It should be (in a non literal translation"It's his dauther, he is waiting for", His daughter? He is waiting for her. dosen't exactly make sense. But in French it dosen't feel right either... Can someone explain this to me?

April 13, 2018

https://www.duolingo.com/dbrowning

why not he is waiting on her?

July 15, 2013

https://www.duolingo.com/DianaM

I would call that a regional dialect form of "waiting for". In standard English, "waiting on" implies servitude - "He waits on her, hand and foot," "The restaurant was so busy, the owner himself had to wait on us".

February 7, 2014

https://www.duolingo.com/dekamidd

Why not " it is waiting for her?"

September 21, 2013

https://www.duolingo.com/Sitesurf

Why not? it could be her dog, waiting for her.

September 22, 2013

https://www.duolingo.com/abbydamen

Hi there, would appreciate it if someone is able to explain to me why it is Il l'attend, and not Il s'attend.

In my mind:

"Il l'attend" = He waits for it

I'l s'attend" = He waits for him/her

Any clarification would be appreciated. Thank you :)

October 9, 2013

https://www.duolingo.com/Sitesurf

il s'attend = he is waiting for himself

October 9, 2013

https://www.duolingo.com/abbydamen

Oh duh! Right of course. Thanks for your help!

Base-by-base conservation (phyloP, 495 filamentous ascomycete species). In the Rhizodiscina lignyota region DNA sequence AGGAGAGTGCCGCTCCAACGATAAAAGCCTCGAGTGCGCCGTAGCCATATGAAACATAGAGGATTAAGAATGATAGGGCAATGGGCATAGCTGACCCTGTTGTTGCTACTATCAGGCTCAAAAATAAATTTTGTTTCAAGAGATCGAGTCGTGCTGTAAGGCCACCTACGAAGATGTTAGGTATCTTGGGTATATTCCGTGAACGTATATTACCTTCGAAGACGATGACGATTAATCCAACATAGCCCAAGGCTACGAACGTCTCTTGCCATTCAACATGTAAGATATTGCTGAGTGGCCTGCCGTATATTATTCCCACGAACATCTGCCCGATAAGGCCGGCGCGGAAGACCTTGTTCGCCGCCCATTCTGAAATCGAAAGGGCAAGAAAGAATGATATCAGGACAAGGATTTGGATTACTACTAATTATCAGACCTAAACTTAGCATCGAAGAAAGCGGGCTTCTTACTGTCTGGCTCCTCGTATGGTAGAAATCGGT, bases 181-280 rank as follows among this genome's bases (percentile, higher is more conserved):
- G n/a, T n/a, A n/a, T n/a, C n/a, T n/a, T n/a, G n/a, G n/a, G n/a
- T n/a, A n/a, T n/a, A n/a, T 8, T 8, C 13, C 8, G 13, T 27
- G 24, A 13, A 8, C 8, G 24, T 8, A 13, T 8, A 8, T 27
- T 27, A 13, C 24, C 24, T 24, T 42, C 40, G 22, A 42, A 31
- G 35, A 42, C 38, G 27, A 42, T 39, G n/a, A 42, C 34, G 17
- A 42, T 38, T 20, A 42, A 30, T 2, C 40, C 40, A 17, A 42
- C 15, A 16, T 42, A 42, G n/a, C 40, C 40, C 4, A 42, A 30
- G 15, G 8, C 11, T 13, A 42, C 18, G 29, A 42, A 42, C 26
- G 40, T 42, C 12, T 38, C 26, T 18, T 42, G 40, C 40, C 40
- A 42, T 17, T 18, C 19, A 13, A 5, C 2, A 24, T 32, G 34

October 9, 2013

https://www.duolingo.com/NamhyoKim1

Why not 'he waits her' wrong answer?

March 17, 2015

https://www.duolingo.com/Sitesurf

You need preposition "for": he waits for her.

March 18, 2015

https://www.duolingo.com/QEALLEN

Why can't I use "girl" for "fille" here?

July 21, 2017

https://www.duolingo.com/Sitesurf

"Sa fille" (with a possessive) means and translates to "his/her daughter".

September 6, 2018

https://www.duolingo.com/tenleyfrench

I thought sa is feminine and son is masculine?

November 16, 2018

https://www.duolingo.com/Sitesurf

"Sa" is feminine because "fille" is feminine.

Therefore "sa fille" can mean "his daughter or "her daughter", "son fils" is "his/her son", "ses enfants" is "his/her children".

In this sentence, you know that "sa fille" is "his daughter", because the subject of "attend" is "il" and the convention is that the object belongs to the subject.

November 17, 2018
Learn French in just 5 minutes a day. For free.